Beauty from the Inside Out

I’ve always been wowed by the electricians, plumbers, heating and cooling professionals, roofing folks, pest control experts, and all whose specialized work one doesn’t really notice, per se.

Although I’m cringing at the Formica countertops in my cottage kitchen as I make coffee before writing this column, boy, am I glad the coffee maker is working, thanks to an electrical system that’s up to code.

And while I deplore the fact that my only source of warmth on this 34-degree morning in October on the sunrise side is a very dependable furnace — and not a wood-burning fireplace (a must-have in every home, in my opinion) — I’m toasty because the furnace gets its regular checkup.

It poured all day yesterday, but I’m not looking out to pools of water. Rather, the many inches that fell flowed quietly from gutter to rainspout, and have since meandered well beyond the home’s foundation, already properly absorbed by the forest floor, thanks to a superb gutter system that also features guards to prevent the buildup of pine needles, leaves, and other debris. Let’s hear it for great gutters!

I flinch whenever I arrive at the cottage, ever since a couple of chipmunks swinging from cords on the blinds in the family room scared the daylights out of me, but I know my heart will never stop from a surprise critter in my cottage again. Cheers to the pest control company!

I could go on and on about the beauty and quality of life you don’t really “see” here at the cottage. Sure, many elements need cosmetic attention and updating, but all in all, our lakeside retreat is a healthy, rock-solid fortress; it’s safe and sound, and I’ll honestly take that over beauty any day.

I’ve always been wowed by the electricians, plumbers, heating and cooling professionals, roofing folks, pest control experts, and all whose specialized work one doesn’t really notice, per se.

As my dad left for work before 8 a.m. weekdays and often didn’t come home until dinnertime, my mother was in charge of our maintenance. She kept a log of “fix-it folks” and would call on them regularly to come and take a look at this or that. It wasn’t unusual to find a plumber on his back, splayed across our kitchen floor with his head in the cupboard beneath the sink. He’d be fixing something and Mom would be chatting with him and learning as much as she could. Sometimes I’d hear her yell down to the basement to report whether lights were on or off, as an electrician was working at the fuse box.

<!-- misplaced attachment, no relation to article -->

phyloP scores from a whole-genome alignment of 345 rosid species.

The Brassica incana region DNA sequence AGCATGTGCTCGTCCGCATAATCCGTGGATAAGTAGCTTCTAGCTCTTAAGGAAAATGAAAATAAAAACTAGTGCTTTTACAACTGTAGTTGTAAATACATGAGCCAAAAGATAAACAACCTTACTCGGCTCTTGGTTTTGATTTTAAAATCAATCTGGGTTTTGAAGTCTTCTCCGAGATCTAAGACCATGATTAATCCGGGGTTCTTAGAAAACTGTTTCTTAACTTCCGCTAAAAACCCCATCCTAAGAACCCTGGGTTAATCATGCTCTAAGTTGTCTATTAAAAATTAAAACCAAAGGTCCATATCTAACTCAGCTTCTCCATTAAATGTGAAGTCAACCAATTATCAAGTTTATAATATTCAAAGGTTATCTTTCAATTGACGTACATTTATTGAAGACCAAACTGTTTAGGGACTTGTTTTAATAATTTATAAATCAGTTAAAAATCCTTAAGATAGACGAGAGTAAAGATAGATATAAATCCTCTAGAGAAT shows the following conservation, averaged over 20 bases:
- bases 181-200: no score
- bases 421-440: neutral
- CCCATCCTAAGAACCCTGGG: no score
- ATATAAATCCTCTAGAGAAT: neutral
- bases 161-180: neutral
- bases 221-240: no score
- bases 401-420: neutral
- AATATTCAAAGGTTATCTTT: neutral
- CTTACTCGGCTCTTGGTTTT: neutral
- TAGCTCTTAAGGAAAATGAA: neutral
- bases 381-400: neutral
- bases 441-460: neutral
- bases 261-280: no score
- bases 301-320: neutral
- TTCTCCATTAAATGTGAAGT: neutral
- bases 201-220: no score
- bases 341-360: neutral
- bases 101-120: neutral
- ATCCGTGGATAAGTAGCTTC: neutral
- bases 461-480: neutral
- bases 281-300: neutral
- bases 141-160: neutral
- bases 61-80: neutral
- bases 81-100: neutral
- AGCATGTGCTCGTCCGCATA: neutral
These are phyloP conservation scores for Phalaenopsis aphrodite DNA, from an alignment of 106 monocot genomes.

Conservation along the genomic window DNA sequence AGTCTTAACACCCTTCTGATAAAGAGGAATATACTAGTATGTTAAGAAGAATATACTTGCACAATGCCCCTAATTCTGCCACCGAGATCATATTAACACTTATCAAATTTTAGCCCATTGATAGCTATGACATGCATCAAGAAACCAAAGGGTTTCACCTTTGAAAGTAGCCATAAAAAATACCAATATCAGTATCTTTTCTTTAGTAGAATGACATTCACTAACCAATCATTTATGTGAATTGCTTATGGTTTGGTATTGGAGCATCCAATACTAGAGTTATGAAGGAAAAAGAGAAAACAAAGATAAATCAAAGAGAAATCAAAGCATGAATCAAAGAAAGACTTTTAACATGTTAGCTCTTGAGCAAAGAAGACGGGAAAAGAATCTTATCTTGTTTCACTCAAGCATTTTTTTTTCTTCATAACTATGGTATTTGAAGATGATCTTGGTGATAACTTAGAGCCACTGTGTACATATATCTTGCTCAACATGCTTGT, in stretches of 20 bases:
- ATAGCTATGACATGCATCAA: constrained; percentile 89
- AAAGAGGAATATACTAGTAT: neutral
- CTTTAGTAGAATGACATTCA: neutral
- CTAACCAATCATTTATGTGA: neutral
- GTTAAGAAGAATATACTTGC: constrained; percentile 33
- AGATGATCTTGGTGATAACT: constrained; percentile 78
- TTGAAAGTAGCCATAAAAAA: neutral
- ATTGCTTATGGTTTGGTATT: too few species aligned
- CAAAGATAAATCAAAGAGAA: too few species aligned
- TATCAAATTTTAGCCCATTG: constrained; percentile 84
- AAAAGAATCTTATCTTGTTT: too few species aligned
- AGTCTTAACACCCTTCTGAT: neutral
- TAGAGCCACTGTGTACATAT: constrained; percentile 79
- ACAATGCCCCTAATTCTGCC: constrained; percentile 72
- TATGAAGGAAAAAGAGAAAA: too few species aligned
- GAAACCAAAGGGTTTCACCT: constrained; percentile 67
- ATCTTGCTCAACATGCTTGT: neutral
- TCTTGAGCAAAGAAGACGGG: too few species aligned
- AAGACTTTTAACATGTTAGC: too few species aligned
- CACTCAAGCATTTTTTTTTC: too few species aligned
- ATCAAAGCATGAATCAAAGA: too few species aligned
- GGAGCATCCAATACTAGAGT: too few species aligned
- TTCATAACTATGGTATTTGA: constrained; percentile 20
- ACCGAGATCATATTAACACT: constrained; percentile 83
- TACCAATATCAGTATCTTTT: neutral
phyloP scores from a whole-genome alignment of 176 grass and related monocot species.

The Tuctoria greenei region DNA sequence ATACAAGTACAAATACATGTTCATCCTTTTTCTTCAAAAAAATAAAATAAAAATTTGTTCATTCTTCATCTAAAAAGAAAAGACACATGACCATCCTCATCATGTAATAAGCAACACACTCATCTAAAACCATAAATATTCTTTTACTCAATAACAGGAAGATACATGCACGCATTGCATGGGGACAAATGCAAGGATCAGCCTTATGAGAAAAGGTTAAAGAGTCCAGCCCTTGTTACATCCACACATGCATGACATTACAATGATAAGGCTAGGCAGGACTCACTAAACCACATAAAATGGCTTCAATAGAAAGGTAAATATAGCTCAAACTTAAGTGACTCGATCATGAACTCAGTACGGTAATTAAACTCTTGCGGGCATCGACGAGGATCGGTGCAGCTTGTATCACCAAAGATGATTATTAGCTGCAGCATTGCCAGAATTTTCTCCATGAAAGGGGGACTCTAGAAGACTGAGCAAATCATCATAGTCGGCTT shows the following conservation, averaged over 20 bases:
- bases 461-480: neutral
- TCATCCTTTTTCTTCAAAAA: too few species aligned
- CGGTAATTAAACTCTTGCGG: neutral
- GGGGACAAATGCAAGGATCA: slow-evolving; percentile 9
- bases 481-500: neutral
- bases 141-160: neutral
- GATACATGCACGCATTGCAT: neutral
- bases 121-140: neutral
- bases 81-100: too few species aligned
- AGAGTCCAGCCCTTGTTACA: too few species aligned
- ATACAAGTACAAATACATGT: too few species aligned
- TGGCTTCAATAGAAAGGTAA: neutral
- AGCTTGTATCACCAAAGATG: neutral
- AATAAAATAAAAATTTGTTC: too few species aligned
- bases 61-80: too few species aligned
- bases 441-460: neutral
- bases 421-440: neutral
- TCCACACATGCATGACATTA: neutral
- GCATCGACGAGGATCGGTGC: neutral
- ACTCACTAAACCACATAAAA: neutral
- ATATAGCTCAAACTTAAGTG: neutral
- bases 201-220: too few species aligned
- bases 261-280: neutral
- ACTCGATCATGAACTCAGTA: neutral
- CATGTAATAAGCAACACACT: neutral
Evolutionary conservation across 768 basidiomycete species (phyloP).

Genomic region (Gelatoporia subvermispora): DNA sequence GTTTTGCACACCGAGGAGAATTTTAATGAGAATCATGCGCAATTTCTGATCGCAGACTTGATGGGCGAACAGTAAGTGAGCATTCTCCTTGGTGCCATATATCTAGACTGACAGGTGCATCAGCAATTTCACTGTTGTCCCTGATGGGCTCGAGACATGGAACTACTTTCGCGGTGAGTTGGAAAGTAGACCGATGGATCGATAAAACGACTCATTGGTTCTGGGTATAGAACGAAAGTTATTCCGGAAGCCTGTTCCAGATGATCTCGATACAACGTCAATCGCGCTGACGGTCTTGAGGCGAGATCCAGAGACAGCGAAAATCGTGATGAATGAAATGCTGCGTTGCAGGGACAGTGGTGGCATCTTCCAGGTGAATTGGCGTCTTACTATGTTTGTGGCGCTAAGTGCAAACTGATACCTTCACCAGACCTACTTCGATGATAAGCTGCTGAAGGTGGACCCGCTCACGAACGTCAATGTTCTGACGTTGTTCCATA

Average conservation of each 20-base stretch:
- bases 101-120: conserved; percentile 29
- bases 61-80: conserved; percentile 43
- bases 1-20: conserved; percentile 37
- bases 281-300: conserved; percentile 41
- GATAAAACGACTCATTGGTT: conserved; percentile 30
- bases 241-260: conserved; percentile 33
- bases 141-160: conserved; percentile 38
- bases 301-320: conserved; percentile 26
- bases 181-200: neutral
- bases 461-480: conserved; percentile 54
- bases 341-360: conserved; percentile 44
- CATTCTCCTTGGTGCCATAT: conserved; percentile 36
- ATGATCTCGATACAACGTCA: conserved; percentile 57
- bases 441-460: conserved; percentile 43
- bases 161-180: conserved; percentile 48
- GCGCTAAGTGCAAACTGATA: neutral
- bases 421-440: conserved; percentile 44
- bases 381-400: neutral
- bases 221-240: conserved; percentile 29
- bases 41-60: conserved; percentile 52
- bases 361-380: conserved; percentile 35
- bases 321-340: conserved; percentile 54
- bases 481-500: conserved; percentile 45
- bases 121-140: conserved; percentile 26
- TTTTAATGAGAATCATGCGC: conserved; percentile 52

At a young age, I realized that to Mom, hiring an excellent gutter company was just as important as, say, having quality drapery fabrics. (She was pretty astute in the décor department, too.)

Perhaps the most important maintenance wizard in my own life is the fireplace specialist. If not for our regular fireplace checkups, my safety-conscious husband wouldn’t allow fires in our home. Although the aforementioned lack of a wood-burning fireplace at my cottage often has me shaking my head, I cherish the one in our main home. It’s perfect, most of the time.

Last week, I mentioned to my husband that it’s time to stock up on wood for the fireplace. (I’m pretty sure I can’t get through a Michigan winter without burning a fire at least two or three times per week.)

A crackling blaze has a way of warding off bad moods, crummy days, and just about any anxiety that hovers in our lives. The flames seem to warm not only our bodies, but our souls as well. Give me a good fire, a cushy sofa, substantial ottomans, my son’s cat on my lap, and a decent football game or movie on the television, and I’ve got 100 percent comfort. Throw in both sons, and it’s perfection.

But, alas, no wood has been ordered and the fireplace doors are closed tight.

“Why?” I blurt out to my husband.

“We have instructions from our fireplace maintenance person that we need to make some repairs inside the chimney. No fires until we get it fixed,” my husband says.

“Just one little fire?” I ask.

“Not until it’s fixed.”

Yep, just like chimney sweep John White, known as Dr. Sweep, tells us in this Best of Detroit Home issue, homeowners need to understand that if a fireplace is in need of repairs, it should be fixed because issues can cause bad fires and carbon monoxide problems. “We’re not trying to use scare tactics,” Dr. Sweep says. “It’s just a fact.” Thank you, Dr. Sweep! He joins everyone from masonry specialists to catastrophe-damage experts — all named tops by our readers in an online voting poll — in this issue. You’ll also find the names of our readers’ favorite places to buy everything from rugs to window treatments, and their preferred design professionals, from landscapers to kitchen consultants.

Together, these folks all keep our homes looking good and running well — beautiful, from the inside out. Now, for me, it’s on to tackling those much-needed fireplace repairs at home and that ugly Formica Up North.